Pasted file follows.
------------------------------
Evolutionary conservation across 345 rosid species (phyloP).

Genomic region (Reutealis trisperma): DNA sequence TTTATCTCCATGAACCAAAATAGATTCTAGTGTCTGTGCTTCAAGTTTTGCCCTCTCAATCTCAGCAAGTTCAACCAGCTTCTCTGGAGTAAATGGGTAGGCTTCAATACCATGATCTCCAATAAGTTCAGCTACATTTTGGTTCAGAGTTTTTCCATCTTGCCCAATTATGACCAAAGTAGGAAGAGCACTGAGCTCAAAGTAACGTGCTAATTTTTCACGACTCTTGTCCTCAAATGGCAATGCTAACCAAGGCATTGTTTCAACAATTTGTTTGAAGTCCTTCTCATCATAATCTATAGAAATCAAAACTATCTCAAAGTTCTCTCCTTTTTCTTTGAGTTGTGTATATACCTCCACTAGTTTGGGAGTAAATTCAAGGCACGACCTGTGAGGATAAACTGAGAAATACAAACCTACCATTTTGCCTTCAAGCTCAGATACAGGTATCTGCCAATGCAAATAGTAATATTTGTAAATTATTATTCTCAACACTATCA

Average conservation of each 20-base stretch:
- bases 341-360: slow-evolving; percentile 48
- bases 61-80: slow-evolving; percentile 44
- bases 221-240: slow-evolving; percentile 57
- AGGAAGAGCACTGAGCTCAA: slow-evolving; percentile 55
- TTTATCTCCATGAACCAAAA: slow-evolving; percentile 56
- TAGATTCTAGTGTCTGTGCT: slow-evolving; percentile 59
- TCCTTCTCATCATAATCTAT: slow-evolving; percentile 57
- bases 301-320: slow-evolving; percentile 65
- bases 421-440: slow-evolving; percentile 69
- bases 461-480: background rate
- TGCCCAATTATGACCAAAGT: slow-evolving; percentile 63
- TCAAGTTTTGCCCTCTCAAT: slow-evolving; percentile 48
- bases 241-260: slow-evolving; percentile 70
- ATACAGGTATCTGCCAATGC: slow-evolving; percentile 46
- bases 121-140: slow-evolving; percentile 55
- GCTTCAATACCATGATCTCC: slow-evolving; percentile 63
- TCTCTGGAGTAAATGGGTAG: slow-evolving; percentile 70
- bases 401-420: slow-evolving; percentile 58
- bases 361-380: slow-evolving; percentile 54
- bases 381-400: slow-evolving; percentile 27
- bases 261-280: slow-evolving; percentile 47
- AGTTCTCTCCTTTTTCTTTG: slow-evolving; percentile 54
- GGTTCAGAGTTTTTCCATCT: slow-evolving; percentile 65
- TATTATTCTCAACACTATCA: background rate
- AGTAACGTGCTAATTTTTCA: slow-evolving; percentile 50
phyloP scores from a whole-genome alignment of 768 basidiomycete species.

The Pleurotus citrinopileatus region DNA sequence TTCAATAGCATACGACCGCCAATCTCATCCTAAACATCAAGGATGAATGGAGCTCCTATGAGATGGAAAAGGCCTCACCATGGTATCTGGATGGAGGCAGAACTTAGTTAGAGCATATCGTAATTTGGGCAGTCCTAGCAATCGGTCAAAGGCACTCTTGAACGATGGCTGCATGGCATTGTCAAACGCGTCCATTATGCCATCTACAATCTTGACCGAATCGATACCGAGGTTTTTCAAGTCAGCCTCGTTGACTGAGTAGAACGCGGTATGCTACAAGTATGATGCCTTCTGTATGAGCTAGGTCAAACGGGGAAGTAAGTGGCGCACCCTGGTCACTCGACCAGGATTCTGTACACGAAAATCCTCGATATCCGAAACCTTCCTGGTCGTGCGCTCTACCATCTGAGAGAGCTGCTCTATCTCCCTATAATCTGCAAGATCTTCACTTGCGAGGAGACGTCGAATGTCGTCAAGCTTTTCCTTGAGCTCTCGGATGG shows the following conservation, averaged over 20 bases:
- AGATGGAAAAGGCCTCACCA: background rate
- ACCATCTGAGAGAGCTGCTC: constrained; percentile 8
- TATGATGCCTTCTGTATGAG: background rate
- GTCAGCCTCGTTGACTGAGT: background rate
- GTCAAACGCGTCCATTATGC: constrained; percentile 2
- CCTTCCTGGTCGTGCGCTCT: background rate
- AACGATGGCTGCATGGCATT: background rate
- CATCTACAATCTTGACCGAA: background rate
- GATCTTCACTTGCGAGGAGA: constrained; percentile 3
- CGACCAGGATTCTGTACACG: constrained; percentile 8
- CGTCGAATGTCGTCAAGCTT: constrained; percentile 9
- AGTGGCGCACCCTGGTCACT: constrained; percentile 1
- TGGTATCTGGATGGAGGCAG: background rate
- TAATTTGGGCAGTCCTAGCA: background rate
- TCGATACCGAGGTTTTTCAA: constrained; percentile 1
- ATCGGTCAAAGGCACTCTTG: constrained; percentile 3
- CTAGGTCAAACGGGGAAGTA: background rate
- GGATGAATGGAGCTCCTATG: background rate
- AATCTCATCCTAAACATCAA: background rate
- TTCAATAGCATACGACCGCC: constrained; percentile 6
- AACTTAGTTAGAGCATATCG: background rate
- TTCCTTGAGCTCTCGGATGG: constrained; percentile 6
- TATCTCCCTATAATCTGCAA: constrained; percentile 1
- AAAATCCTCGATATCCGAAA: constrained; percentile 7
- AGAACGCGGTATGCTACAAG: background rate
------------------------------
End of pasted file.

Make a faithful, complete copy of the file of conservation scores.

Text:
Evolutionary conservation across 345 rosid species (phyloP).

Genomic region (Reutealis trisperma): DNA sequence TTTATCTCCATGAACCAAAATAGATTCTAGTGTCTGTGCTTCAAGTTTTGCCCTCTCAATCTCAGCAAGTTCAACCAGCTTCTCTGGAGTAAATGGGTAGGCTTCAATACCATGATCTCCAATAAGTTCAGCTACATTTTGGTTCAGAGTTTTTCCATCTTGCCCAATTATGACCAAAGTAGGAAGAGCACTGAGCTCAAAGTAACGTGCTAATTTTTCACGACTCTTGTCCTCAAATGGCAATGCTAACCAAGGCATTGTTTCAACAATTTGTTTGAAGTCCTTCTCATCATAATCTATAGAAATCAAAACTATCTCAAAGTTCTCTCCTTTTTCTTTGAGTTGTGTATATACCTCCACTAGTTTGGGAGTAAATTCAAGGCACGACCTGTGAGGATAAACTGAGAAATACAAACCTACCATTTTGCCTTCAAGCTCAGATACAGGTATCTGCCAATGCAAATAGTAATATTTGTAAATTATTATTCTCAACACTATCA

Average conservation of each 20-base stretch:
- bases 341-360: slow-evolving; percentile 48
- bases 61-80: slow-evolving; percentile 44
- bases 221-240: slow-evolving; percentile 57
- AGGAAGAGCACTGAGCTCAA: slow-evolving; percentile 55
- TTTATCTCCATGAACCAAAA: slow-evolving; percentile 56
- TAGATTCTAGTGTCTGTGCT: slow-evolving; percentile 59
- TCCTTCTCATCATAATCTAT: slow-evolving; percentile 57
- bases 301-320: slow-evolving; percentile 65
- bases 421-440: slow-evolving; percentile 69
- bases 461-480: background rate
- TGCCCAATTATGACCAAAGT: slow-evolving; percentile 63
- TCAAGTTTTGCCCTCTCAAT: slow-evolving; percentile 48
- bases 241-260: slow-evolving; percentile 70
- ATACAGGTATCTGCCAATGC: slow-evolving; percentile 46
- bases 121-140: slow-evolving; percentile 55
- GCTTCAATACCATGATCTCC: slow-evolving; percentile 63
- TCTCTGGAGTAAATGGGTAG: slow-evolving; percentile 70
- bases 401-420: slow-evolving; percentile 58
- bases 361-380: slow-evolving; percentile 54
- bases 381-400: slow-evolving; percentile 27
- bases 261-280: slow-evolving; percentile 47
- AGTTCTCTCCTTTTTCTTTG: slow-evolving; percentile 54
- GGTTCAGAGTTTTTCCATCT: slow-evolving; percentile 65
- TATTATTCTCAACACTATCA: background rate
- AGTAACGTGCTAATTTTTCA: slow-evolving; percentile 50
phyloP scores from a whole-genome alignment of 768 basidiomycete species.

The Pleurotus citrinopileatus region DNA sequence TTCAATAGCATACGACCGCCAATCTCATCCTAAACATCAAGGATGAATGGAGCTCCTATGAGATGGAAAAGGCCTCACCATGGTATCTGGATGGAGGCAGAACTTAGTTAGAGCATATCGTAATTTGGGCAGTCCTAGCAATCGGTCAAAGGCACTCTTGAACGATGGCTGCATGGCATTGTCAAACGCGTCCATTATGCCATCTACAATCTTGACCGAATCGATACCGAGGTTTTTCAAGTCAGCCTCGTTGACTGAGTAGAACGCGGTATGCTACAAGTATGATGCCTTCTGTATGAGCTAGGTCAAACGGGGAAGTAAGTGGCGCACCCTGGTCACTCGACCAGGATTCTGTACACGAAAATCCTCGATATCCGAAACCTTCCTGGTCGTGCGCTCTACCATCTGAGAGAGCTGCTCTATCTCCCTATAATCTGCAAGATCTTCACTTGCGAGGAGACGTCGAATGTCGTCAAGCTTTTCCTTGAGCTCTCGGATGG shows the following conservation, averaged over 20 bases:
- AGATGGAAAAGGCCTCACCA: background rate
- ACCATCTGAGAGAGCTGCTC: constrained; percentile 8
- TATGATGCCTTCTGTATGAG: background rate
- GTCAGCCTCGTTGACTGAGT: background rate
- GTCAAACGCGTCCATTATGC: constrained; percentile 2
- CCTTCCTGGTCGTGCGCTCT: background rate
- AACGATGGCTGCATGGCATT: background rate
- CATCTACAATCTTGACCGAA: background rate
- GATCTTCACTTGCGAGGAGA: constrained; percentile 3
- CGACCAGGATTCTGTACACG: constrained; percentile 8
- CGTCGAATGTCGTCAAGCTT: constrained; percentile 9
- AGTGGCGCACCCTGGTCACT: constrained; percentile 1
- TGGTATCTGGATGGAGGCAG: background rate
- TAATTTGGGCAGTCCTAGCA: background rate
- TCGATACCGAGGTTTTTCAA: constrained; percentile 1
- ATCGGTCAAAGGCACTCTTG: constrained; percentile 3
- CTAGGTCAAACGGGGAAGTA: background rate
- GGATGAATGGAGCTCCTATG: background rate
- AATCTCATCCTAAACATCAA: background rate
- TTCAATAGCATACGACCGCC: constrained; percentile 6
- AACTTAGTTAGAGCATATCG: background rate
- TTCCTTGAGCTCTCGGATGG: constrained; percentile 6
- TATCTCCCTATAATCTGCAA: constrained; percentile 1
- AAAATCCTCGATATCCGAAA: constrained; percentile 7
- AGAACGCGGTATGCTACAAG: background rate